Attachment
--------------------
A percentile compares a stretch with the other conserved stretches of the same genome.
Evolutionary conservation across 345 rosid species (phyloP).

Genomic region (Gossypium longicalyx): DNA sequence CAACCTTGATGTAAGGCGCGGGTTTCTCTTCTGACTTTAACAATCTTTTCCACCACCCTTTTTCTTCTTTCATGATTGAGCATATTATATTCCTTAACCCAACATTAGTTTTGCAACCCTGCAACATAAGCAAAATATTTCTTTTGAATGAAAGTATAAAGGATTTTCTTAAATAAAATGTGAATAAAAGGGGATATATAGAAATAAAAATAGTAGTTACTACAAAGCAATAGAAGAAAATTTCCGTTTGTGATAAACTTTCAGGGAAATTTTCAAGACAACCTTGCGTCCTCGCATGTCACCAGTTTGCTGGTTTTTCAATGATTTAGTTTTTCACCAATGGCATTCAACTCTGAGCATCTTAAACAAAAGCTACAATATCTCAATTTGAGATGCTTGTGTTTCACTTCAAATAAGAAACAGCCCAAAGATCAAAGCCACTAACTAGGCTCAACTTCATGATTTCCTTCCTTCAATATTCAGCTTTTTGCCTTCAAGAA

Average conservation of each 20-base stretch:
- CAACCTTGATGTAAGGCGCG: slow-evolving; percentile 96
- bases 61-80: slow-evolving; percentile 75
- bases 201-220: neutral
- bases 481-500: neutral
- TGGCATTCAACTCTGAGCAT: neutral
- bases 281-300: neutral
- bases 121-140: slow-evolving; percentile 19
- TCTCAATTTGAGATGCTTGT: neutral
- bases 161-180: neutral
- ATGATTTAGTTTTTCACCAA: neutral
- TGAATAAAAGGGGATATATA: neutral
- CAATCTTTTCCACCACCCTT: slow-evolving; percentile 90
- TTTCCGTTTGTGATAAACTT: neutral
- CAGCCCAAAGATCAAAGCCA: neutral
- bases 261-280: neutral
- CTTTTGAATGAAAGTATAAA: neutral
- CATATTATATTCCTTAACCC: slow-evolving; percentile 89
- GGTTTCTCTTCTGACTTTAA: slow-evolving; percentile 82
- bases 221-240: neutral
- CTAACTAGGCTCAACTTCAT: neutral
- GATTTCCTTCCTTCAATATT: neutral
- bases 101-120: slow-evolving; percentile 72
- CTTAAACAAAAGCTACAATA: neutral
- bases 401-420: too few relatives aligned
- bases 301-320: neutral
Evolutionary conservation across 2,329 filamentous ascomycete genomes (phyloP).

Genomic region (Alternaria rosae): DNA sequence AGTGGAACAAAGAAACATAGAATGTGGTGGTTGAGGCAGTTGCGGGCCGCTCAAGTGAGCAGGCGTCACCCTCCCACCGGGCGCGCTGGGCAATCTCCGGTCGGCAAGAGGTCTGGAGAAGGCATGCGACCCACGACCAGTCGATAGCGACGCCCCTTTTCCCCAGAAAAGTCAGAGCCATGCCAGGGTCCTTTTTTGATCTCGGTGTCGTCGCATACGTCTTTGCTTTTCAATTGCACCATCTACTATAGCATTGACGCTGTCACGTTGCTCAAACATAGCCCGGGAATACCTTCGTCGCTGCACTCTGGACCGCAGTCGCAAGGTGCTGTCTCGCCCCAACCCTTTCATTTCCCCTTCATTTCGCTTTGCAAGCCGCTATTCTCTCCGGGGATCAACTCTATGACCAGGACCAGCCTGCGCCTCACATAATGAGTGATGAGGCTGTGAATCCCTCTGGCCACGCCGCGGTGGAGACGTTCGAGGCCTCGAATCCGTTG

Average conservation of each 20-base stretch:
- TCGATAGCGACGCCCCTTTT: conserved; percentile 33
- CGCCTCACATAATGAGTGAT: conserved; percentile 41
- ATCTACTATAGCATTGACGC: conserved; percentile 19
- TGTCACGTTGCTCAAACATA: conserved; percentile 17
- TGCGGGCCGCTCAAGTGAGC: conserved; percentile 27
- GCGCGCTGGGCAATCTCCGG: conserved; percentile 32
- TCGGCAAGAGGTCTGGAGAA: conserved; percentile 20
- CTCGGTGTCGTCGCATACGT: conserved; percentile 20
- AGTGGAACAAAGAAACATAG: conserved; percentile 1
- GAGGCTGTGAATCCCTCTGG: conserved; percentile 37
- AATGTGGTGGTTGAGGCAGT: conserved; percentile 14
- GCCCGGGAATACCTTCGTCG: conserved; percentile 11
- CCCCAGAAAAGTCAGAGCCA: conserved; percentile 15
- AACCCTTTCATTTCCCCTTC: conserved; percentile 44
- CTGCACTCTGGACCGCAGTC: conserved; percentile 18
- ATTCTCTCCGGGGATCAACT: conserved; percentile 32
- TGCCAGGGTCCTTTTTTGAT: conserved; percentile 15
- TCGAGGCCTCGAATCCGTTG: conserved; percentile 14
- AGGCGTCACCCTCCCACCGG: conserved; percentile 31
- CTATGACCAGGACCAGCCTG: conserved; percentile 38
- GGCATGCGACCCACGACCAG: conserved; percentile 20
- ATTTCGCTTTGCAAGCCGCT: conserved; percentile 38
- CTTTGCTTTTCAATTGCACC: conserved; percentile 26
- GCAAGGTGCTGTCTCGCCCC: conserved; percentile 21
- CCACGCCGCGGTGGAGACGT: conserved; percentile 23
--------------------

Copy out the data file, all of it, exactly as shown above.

A percentile compares a stretch with the other conserved stretches of the same genome.
Evolutionary conservation across 345 rosid species (phyloP).

Genomic region (Gossypium longicalyx): DNA sequence CAACCTTGATGTAAGGCGCGGGTTTCTCTTCTGACTTTAACAATCTTTTCCACCACCCTTTTTCTTCTTTCATGATTGAGCATATTATATTCCTTAACCCAACATTAGTTTTGCAACCCTGCAACATAAGCAAAATATTTCTTTTGAATGAAAGTATAAAGGATTTTCTTAAATAAAATGTGAATAAAAGGGGATATATAGAAATAAAAATAGTAGTTACTACAAAGCAATAGAAGAAAATTTCCGTTTGTGATAAACTTTCAGGGAAATTTTCAAGACAACCTTGCGTCCTCGCATGTCACCAGTTTGCTGGTTTTTCAATGATTTAGTTTTTCACCAATGGCATTCAACTCTGAGCATCTTAAACAAAAGCTACAATATCTCAATTTGAGATGCTTGTGTTTCACTTCAAATAAGAAACAGCCCAAAGATCAAAGCCACTAACTAGGCTCAACTTCATGATTTCCTTCCTTCAATATTCAGCTTTTTGCCTTCAAGAA

Average conservation of each 20-base stretch:
- CAACCTTGATGTAAGGCGCG: slow-evolving; percentile 96
- bases 61-80: slow-evolving; percentile 75
- bases 201-220: neutral
- bases 481-500: neutral
- TGGCATTCAACTCTGAGCAT: neutral
- bases 281-300: neutral
- bases 121-140: slow-evolving; percentile 19
- TCTCAATTTGAGATGCTTGT: neutral
- bases 161-180: neutral
- ATGATTTAGTTTTTCACCAA: neutral
- TGAATAAAAGGGGATATATA: neutral
- CAATCTTTTCCACCACCCTT: slow-evolving; percentile 90
- TTTCCGTTTGTGATAAACTT: neutral
- CAGCCCAAAGATCAAAGCCA: neutral
- bases 261-280: neutral
- CTTTTGAATGAAAGTATAAA: neutral
- CATATTATATTCCTTAACCC: slow-evolving; percentile 89
- GGTTTCTCTTCTGACTTTAA: slow-evolving; percentile 82
- bases 221-240: neutral
- CTAACTAGGCTCAACTTCAT: neutral
- GATTTCCTTCCTTCAATATT: neutral
- bases 101-120: slow-evolving; percentile 72
- CTTAAACAAAAGCTACAATA: neutral
- bases 401-420: too few relatives aligned
- bases 301-320: neutral
Evolutionary conservation across 2,329 filamentous ascomycete genomes (phyloP).

Genomic region (Alternaria rosae): DNA sequence AGTGGAACAAAGAAACATAGAATGTGGTGGTTGAGGCAGTTGCGGGCCGCTCAAGTGAGCAGGCGTCACCCTCCCACCGGGCGCGCTGGGCAATCTCCGGTCGGCAAGAGGTCTGGAGAAGGCATGCGACCCACGACCAGTCGATAGCGACGCCCCTTTTCCCCAGAAAAGTCAGAGCCATGCCAGGGTCCTTTTTTGATCTCGGTGTCGTCGCATACGTCTTTGCTTTTCAATTGCACCATCTACTATAGCATTGACGCTGTCACGTTGCTCAAACATAGCCCGGGAATACCTTCGTCGCTGCACTCTGGACCGCAGTCGCAAGGTGCTGTCTCGCCCCAACCCTTTCATTTCCCCTTCATTTCGCTTTGCAAGCCGCTATTCTCTCCGGGGATCAACTCTATGACCAGGACCAGCCTGCGCCTCACATAATGAGTGATGAGGCTGTGAATCCCTCTGGCCACGCCGCGGTGGAGACGTTCGAGGCCTCGAATCCGTTG

Average conservation of each 20-base stretch:
- TCGATAGCGACGCCCCTTTT: conserved; percentile 33
- CGCCTCACATAATGAGTGAT: conserved; percentile 41
- ATCTACTATAGCATTGACGC: conserved; percentile 19
- TGTCACGTTGCTCAAACATA: conserved; percentile 17
- TGCGGGCCGCTCAAGTGAGC: conserved; percentile 27
- GCGCGCTGGGCAATCTCCGG: conserved; percentile 32
- TCGGCAAGAGGTCTGGAGAA: conserved; percentile 20
- CTCGGTGTCGTCGCATACGT: conserved; percentile 20
- AGTGGAACAAAGAAACATAG: conserved; percentile 1
- GAGGCTGTGAATCCCTCTGG: conserved; percentile 37
- AATGTGGTGGTTGAGGCAGT: conserved; percentile 14
- GCCCGGGAATACCTTCGTCG: conserved; percentile 11
- CCCCAGAAAAGTCAGAGCCA: conserved; percentile 15
- AACCCTTTCATTTCCCCTTC: conserved; percentile 44
- CTGCACTCTGGACCGCAGTC: conserved; percentile 18
- ATTCTCTCCGGGGATCAACT: conserved; percentile 32
- TGCCAGGGTCCTTTTTTGAT: conserved; percentile 15
- TCGAGGCCTCGAATCCGTTG: conserved; percentile 14
- AGGCGTCACCCTCCCACCGG: conserved; percentile 31
- CTATGACCAGGACCAGCCTG: conserved; percentile 38
- GGCATGCGACCCACGACCAG: conserved; percentile 20
- ATTTCGCTTTGCAAGCCGCT: conserved; percentile 38
- CTTTGCTTTTCAATTGCACC: conserved; percentile 26
- GCAAGGTGCTGTCTCGCCCC: conserved; percentile 21
- CCACGCCGCGGTGGAGACGT: conserved; percentile 23